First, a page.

Liam Challenger is standing as a Labour Party candidate in the local election on Thursday 2 May. There are four candidates in Katesgrove, and the winner will become a local councillor at Reading Borough Council. We asked each candidate the same eight questions to learn more about them.
Why do you want to be a councillor?
Katesgrove is a really dynamic and exciting area and that really fills me with lots of joy and, honestly, fun. I want help to represent that. It is an area that is ever-changing and ever-growing and, to be honest, to give a small part back to that would be amazing. My family values are always to give something back; my mum was a priest and always cherished the pastoral side and that was really passed on to me to try to make a difference to people’s lives and being a councillor gives me the chance to do that.
I made Reading my home a few years ago and I am very proud of the area; I have got that civic pride and this is an opportunity to shine and try to deliver something back to the people of Katesgrove.
In times of austerity when the council has budgetary problems, what can realistically be done to improve life in Katesgrove?
A big thing is thinking smart and innovation. We as a Labour group have been lucky to secure some pots of money for central projects, to tackle homelessness and also try to tackle the roads. We have recently seen Long Barn Lane improvements from a central pot of money. Thinking outside where we normally look at income streams.
One of the big things I want to trial in Katesgrove is a business rates cut for new and establishing businesses, like on London Street for restaurants. How exciting would it be to make this the destination for Reading? Forget the town centre, forget the Oracle, let’s make Katesgrove a vibrant hub. Lets keep the money internally to the area, it is better to have some money coming in rather than buildings standing empty.
Are in you favour of leaving or remaining in the EU?
I am very much in favour of remaining.
How do you think Brexit is relevant locally?
It is going to have a massive impact in Katesgrove. One in five of residents are EU citizens or come from an EU country. It will have an unprecedented negative impact on the lives of those people and the real heart of this community. We have businesses which rely on systems in place because of being a member of the EU. We have people unsure about their future here. We have a world-class university on our doorstep.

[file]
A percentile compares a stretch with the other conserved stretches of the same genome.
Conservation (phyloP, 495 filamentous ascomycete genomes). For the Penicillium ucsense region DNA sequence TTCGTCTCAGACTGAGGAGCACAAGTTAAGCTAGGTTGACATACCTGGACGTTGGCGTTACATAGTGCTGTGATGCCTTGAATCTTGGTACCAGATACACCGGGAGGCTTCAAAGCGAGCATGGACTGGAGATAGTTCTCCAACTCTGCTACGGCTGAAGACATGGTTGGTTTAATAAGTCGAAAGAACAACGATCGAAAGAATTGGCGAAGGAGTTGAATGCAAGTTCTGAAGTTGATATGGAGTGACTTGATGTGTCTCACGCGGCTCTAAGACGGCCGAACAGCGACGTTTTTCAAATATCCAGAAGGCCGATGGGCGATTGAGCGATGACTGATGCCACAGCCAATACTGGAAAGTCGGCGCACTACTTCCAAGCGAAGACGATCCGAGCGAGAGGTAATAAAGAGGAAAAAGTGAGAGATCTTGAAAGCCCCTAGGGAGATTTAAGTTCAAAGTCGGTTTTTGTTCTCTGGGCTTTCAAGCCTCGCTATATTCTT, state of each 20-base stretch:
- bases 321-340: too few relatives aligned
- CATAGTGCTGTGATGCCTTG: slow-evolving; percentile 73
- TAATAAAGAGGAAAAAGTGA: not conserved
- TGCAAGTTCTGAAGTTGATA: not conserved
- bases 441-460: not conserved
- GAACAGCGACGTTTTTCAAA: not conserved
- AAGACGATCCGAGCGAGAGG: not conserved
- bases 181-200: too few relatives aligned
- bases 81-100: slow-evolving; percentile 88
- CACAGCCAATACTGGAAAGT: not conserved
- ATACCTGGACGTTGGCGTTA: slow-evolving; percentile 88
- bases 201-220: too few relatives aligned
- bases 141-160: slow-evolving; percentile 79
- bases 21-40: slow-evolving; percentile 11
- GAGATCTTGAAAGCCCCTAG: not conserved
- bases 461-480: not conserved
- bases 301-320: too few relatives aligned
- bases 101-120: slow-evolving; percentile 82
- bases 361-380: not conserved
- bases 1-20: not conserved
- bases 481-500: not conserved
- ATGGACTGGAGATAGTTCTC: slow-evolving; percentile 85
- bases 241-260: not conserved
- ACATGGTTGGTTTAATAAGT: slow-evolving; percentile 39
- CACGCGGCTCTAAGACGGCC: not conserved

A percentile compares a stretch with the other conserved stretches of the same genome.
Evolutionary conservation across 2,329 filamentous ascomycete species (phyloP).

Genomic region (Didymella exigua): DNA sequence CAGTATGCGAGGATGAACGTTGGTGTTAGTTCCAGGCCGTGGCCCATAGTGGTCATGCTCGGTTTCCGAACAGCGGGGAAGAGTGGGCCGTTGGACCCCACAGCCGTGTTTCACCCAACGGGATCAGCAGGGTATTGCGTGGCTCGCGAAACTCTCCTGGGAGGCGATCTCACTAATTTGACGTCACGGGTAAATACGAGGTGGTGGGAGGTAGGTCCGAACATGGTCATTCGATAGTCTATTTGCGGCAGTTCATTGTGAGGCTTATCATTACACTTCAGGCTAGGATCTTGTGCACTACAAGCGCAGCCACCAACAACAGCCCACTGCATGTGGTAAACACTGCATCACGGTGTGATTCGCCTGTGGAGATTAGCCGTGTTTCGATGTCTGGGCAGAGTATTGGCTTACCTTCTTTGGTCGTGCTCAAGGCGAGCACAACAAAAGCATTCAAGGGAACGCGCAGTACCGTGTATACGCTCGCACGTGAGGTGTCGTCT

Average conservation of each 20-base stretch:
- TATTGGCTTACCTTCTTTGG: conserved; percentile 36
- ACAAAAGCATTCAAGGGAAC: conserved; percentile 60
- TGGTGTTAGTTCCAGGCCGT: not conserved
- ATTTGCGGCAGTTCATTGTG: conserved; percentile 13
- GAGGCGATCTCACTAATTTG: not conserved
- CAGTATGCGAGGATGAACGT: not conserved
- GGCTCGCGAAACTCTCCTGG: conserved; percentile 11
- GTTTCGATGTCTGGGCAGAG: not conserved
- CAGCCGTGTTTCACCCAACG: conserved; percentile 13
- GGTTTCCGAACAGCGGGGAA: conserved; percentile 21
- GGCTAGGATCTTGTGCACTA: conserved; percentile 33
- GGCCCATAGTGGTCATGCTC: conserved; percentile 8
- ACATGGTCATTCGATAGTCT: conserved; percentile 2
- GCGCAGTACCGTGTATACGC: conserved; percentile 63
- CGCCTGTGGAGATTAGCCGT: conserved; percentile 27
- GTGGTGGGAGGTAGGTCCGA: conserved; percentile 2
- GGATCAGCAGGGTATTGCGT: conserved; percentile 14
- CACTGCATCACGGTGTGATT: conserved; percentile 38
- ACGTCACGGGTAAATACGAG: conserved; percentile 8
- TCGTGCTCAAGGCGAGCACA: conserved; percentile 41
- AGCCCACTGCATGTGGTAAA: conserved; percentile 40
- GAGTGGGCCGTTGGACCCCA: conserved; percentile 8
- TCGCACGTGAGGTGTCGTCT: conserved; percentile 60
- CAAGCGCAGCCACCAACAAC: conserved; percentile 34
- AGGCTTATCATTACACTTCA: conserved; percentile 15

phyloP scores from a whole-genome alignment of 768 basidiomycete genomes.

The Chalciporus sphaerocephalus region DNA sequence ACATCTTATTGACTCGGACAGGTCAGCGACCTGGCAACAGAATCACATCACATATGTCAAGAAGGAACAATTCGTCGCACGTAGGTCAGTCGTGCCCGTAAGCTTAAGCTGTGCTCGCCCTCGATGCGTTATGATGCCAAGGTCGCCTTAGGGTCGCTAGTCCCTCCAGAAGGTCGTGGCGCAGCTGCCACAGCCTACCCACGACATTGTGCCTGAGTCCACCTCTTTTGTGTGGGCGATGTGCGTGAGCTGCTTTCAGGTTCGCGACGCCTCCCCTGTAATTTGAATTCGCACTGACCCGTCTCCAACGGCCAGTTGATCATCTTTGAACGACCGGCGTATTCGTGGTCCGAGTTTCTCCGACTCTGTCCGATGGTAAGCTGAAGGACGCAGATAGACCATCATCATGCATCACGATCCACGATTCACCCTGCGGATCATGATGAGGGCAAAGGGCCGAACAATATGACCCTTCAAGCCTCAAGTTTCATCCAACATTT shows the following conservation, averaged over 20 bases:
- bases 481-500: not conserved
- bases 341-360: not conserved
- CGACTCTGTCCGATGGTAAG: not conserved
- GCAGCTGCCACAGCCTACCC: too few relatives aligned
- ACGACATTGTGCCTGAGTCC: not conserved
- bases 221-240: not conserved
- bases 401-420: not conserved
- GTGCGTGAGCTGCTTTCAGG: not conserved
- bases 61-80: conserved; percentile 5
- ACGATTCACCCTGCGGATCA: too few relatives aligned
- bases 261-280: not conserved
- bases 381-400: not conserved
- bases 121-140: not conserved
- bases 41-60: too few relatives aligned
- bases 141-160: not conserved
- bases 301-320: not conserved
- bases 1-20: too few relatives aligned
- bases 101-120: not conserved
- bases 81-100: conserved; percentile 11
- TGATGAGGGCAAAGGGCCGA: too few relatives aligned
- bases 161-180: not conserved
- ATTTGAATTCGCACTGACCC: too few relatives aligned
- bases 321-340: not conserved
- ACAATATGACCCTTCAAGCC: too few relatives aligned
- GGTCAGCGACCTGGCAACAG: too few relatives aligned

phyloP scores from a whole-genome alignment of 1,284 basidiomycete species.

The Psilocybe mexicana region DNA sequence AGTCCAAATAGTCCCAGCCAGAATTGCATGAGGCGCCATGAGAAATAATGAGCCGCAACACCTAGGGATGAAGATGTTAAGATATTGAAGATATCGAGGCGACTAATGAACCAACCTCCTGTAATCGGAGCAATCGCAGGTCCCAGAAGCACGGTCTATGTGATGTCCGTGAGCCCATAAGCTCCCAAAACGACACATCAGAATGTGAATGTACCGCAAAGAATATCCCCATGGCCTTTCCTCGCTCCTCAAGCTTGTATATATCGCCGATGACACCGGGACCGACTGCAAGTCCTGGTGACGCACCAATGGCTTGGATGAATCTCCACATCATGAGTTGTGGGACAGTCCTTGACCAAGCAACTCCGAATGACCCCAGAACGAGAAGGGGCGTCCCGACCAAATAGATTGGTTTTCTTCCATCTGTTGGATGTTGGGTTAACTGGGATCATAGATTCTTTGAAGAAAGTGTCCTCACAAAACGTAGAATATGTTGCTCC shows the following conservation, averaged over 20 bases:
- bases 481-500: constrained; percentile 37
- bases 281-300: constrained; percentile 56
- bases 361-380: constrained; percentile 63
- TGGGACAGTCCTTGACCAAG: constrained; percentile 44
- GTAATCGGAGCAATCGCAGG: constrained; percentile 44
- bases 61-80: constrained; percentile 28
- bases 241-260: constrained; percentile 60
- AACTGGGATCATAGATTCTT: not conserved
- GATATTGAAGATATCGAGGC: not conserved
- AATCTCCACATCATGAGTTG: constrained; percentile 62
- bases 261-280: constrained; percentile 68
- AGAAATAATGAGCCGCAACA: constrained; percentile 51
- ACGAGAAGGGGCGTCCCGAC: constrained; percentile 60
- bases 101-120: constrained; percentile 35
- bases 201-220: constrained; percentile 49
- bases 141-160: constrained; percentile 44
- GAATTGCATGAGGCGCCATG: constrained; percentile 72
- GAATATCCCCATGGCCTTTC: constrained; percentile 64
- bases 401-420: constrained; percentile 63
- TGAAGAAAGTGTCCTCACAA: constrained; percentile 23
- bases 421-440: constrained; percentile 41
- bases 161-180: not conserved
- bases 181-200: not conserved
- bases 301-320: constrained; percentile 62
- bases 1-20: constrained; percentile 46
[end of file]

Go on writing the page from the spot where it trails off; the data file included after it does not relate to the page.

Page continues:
It has impact in so many different ways; it is naïve to think there will not be any negative impact on a local level even though it is such a huge national and global issue.
What are your links to the area?
I have lived in Reading for three years now. I first lived in Highgrove Street and fell in love with Katesgrove and the area. Last year I was lucky enough to be able to afford my first home; my partner and I have moved to the other side of the river (Kennet) near Coley Park.
I had an allotment on Waterloo Meadows but had to give it up because of time commitments.
How many hours a week do you think a councillor needs to spend on council affairs?
This is the hardest question, because it really does vary week to week. I think some weeks you can have back-to-back meetings, community engagement events, and in the summer weeks there can be very little going on. I think it will be about 20 hours per week as an average because I think that is fair.
Local councillors have such an amazing position with power and responsibility and not enough credit at times given to them. I think those roles should be recognised as full-time positions; it’s an allowance and is often done by people who are retired or work part-time. Less than 12% of councillors nationally have full-time work outside their council roles.
Getting the balance is nearly impossible, but we have an amazing team in Katesgrove with Rose Williams and Sophia James, and hopefully I get to join them in a week’s time. We will try to set expectations about getting back to people, delivering for people, engage not just with labour voters but everyone in Katesgrove.
What area of council business most interests you?
I am really fascinated by adult social care. I used to work for a charity for blind people, which gave me an insight to the sort of issues and challenges that the most vulnerable people face. I think that it will not give you headlines in the local press or a photo opportunity, but with austerity and an ageing population, it is a fascinating opportunity to make a difference in an area which is often forgotten about.
Do you think air pollution is a problem in Katesgrove, and if so, what can be done to reduce it?
Absolutely; I have recently seen a graph comparing air pollution on London Road and central London and it was shocking to see that the figure here was higher than central London.
We can appreciate cars on the road but not appreciate air pollution. I would love to see a Reading-wide low emissions zone [charging to enter the zone if you have old diesel or petrol car] not just Katesgrove.
I lived in London previously and saw the power that a red route can have and we are trialling it in Reading. It not only tackles congestion, it tackles people idling their cars which is a big issue around here. Also, the one-way system that Katesgrove has does cause more pollution.
I would love to see an increase in bike clubs. I commuted from Highgrove Street to Oxford and I think that a bike club at the top of Whitley Street would make a difference to people who are cycling in to town but don’t want to take their bike on the train.
The new station at Green Park is going to help with bringing fewer cars into the area. Planning can reduce the number of car parking spaces. So there are several different small ways of systematically reducing air pollution and congestion.